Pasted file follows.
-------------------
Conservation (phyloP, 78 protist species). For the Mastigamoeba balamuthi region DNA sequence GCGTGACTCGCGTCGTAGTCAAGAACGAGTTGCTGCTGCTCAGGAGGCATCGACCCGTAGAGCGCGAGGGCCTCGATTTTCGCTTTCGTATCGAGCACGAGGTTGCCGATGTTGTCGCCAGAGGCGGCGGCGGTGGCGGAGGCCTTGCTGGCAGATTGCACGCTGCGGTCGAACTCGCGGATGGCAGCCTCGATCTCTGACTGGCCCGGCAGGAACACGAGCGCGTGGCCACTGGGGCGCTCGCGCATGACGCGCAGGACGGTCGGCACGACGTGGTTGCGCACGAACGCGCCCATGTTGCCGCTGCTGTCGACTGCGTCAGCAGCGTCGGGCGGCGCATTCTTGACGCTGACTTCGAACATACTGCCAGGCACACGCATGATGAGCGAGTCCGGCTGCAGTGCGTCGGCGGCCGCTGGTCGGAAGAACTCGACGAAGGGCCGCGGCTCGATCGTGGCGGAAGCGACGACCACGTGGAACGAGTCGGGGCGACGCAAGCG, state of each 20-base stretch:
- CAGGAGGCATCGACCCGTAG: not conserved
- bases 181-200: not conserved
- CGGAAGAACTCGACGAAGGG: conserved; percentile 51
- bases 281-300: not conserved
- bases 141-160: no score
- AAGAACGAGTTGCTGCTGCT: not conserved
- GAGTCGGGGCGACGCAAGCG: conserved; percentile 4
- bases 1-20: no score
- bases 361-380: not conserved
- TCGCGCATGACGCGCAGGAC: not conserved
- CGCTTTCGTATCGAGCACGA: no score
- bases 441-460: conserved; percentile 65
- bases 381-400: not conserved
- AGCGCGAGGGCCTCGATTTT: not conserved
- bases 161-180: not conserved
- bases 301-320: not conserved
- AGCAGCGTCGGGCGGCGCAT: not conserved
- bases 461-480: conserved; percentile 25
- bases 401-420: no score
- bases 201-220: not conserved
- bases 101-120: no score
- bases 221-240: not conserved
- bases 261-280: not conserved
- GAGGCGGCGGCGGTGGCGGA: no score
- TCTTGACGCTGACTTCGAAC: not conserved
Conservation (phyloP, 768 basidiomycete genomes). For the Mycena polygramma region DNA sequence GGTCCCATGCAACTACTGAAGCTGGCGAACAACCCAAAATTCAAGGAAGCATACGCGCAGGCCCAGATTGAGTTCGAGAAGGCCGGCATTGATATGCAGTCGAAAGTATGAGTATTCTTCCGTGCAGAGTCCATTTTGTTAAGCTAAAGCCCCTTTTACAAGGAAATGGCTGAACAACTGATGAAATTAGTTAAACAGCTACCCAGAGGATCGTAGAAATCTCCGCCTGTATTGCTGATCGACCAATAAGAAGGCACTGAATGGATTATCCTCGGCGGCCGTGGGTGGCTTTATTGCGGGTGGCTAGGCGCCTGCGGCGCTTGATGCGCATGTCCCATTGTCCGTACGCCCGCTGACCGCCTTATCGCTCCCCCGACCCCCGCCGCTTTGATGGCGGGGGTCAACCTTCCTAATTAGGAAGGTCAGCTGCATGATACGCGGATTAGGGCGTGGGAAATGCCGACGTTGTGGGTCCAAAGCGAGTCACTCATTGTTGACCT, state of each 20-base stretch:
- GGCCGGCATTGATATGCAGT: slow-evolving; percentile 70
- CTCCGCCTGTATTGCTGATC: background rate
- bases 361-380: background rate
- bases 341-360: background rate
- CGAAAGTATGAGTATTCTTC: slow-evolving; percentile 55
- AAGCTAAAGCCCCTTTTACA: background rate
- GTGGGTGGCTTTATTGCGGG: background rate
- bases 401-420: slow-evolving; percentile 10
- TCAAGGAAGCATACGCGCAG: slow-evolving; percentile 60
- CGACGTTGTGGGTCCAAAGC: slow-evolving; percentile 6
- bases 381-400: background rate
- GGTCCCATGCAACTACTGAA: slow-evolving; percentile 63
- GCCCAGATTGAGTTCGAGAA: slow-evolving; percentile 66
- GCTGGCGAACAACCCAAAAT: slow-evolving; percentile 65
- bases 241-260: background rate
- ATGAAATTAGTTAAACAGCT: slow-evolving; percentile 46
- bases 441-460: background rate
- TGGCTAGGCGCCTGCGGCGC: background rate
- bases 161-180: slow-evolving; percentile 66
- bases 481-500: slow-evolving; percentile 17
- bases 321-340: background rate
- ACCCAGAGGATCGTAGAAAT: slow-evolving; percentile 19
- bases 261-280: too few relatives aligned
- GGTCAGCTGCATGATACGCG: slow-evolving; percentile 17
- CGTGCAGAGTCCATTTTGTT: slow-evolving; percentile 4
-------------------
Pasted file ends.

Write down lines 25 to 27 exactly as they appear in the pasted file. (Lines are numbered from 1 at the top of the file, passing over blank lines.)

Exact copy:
- GAGGCGGCGGCGGTGGCGGA: no score
- TCTTGACGCTGACTTCGAAC: not conserved
Conservation (phyloP, 768 basidiomycete genomes). For the Mycena polygramma region DNA sequence GGTCCCATGCAACTACTGAAGCTGGCGAACAACCCAAAATTCAAGGAAGCATACGCGCAGGCCCAGATTGAGTTCGAGAAGGCCGGCATTGATATGCAGTCGAAAGTATGAGTATTCTTCCGTGCAGAGTCCATTTTGTTAAGCTAAAGCCCCTTTTACAAGGAAATGGCTGAACAACTGATGAAATTAGTTAAACAGCTACCCAGAGGATCGTAGAAATCTCCGCCTGTATTGCTGATCGACCAATAAGAAGGCACTGAATGGATTATCCTCGGCGGCCGTGGGTGGCTTTATTGCGGGTGGCTAGGCGCCTGCGGCGCTTGATGCGCATGTCCCATTGTCCGTACGCCCGCTGACCGCCTTATCGCTCCCCCGACCCCCGCCGCTTTGATGGCGGGGGTCAACCTTCCTAATTAGGAAGGTCAGCTGCATGATACGCGGATTAGGGCGTGGGAAATGCCGACGTTGTGGGTCCAAAGCGAGTCACTCATTGTTGACCT, state of each 20-base stretch: